Home building approvals slip despite uptrend

See-sawing figures cause doubt about recovery.

Just last month, the Australian Bureau of Statistics (ABS) released building approvals figures for July, showing a 10.8% seasonally adjusted rise, another sign that the housing market might finally have some legs under its recovery.

Yet like the old saying, “a month does not a trend make”, August saw the data slip down 4.7% on seasonally adjusted estimates. Monthly changes can be volatile, so longer time period trends are needed to get a better view.

The same release showed the 12-month period to August to be up 10.3% for private sector houses, slightly down from the 12% increase in houses for 12 months to July. The trend is lessening, but still much better than it was.

Stockand (ASX: SGP) CEO Mark Steinert remarked that its house sales are improving, with more first home buyers entering the market, and more than half of the 5000+ lots it sells annually are being purchased by first timers. He also noted that migrants, who are classified as first home buyers generally, are adding to the increased demand. Currently, around 180,000 migrants enter Australia yearly.

The issue is whether the increase in buyers will translate into more homes being built. The established house market may take up a big portion of sales, and until either current listing stock goes low enough or median prices go high enough, not as many buyers will opt for building a new house.

This also affects building materials companies like Brickworks (ASX: BKW), which has seen a rise in share price of about 40% since September 2012 due to the fledgling housing recovery. It reported a 20% increase in brick sales and order volumes in the first six weeks of the new financial year.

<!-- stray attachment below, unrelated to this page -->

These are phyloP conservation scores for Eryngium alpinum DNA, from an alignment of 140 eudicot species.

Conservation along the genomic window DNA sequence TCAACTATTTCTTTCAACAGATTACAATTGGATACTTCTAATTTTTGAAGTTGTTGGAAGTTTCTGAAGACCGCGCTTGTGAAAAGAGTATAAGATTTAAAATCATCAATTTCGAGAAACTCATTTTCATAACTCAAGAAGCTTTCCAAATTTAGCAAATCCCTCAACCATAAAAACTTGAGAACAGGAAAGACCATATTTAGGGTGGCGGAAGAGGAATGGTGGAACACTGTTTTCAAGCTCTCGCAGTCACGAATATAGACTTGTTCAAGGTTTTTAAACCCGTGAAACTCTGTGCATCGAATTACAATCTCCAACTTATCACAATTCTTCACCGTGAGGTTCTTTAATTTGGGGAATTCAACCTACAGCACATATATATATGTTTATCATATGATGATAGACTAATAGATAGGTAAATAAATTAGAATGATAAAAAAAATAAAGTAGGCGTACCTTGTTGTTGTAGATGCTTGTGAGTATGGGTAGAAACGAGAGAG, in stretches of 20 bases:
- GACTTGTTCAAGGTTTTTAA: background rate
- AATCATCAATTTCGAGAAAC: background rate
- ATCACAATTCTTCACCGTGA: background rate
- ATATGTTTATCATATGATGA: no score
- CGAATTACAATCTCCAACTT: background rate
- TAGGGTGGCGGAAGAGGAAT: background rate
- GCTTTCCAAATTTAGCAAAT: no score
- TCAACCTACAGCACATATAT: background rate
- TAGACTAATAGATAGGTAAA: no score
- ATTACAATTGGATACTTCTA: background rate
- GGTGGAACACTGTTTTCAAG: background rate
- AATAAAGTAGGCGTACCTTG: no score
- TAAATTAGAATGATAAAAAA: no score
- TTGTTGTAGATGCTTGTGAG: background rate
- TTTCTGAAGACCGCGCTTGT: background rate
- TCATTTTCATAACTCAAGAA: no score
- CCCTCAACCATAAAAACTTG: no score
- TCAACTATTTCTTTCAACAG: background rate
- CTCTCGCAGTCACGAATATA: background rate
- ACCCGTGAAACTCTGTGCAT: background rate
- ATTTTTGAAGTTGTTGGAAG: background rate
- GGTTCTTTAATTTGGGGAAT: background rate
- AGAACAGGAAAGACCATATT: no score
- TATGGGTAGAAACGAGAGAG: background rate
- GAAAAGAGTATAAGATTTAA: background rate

If building approvals soften still, the company can pass on extra costs to its customers because of the stronger demand for materials, whereas before when the housing market was soft, it had to eat the cost to remain competitive.

That can improve the profit margins of similar companies like Fletcher Building (ASX: FBU), Boral (ASX: BLD) and CSR (ASX: CSR) until the actual volume of houses returns to long-term averages. Their share prices have increased 41.7%, 28.8% and 55.5% respectively since September 2012, indicating the stock market is pricing in a housing recovery.

Foolish takeaway

When looking at housing statistics, remember how a house is purchased. You get finance approved, then you buy it, and then apply for building approval (unless it is speculative house where the builder builds it before finding a buyer). You need to watch the three in that order to understand the flow of business coming.

The statistics are available at the ABS website, so look at multi-year figures to get a feel for what is below and above average so that you are not swayed or scared by short-term hiccups.

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Motley Fool contributor Darryl Daté-Shappard does not own shares in any company mentioned. 

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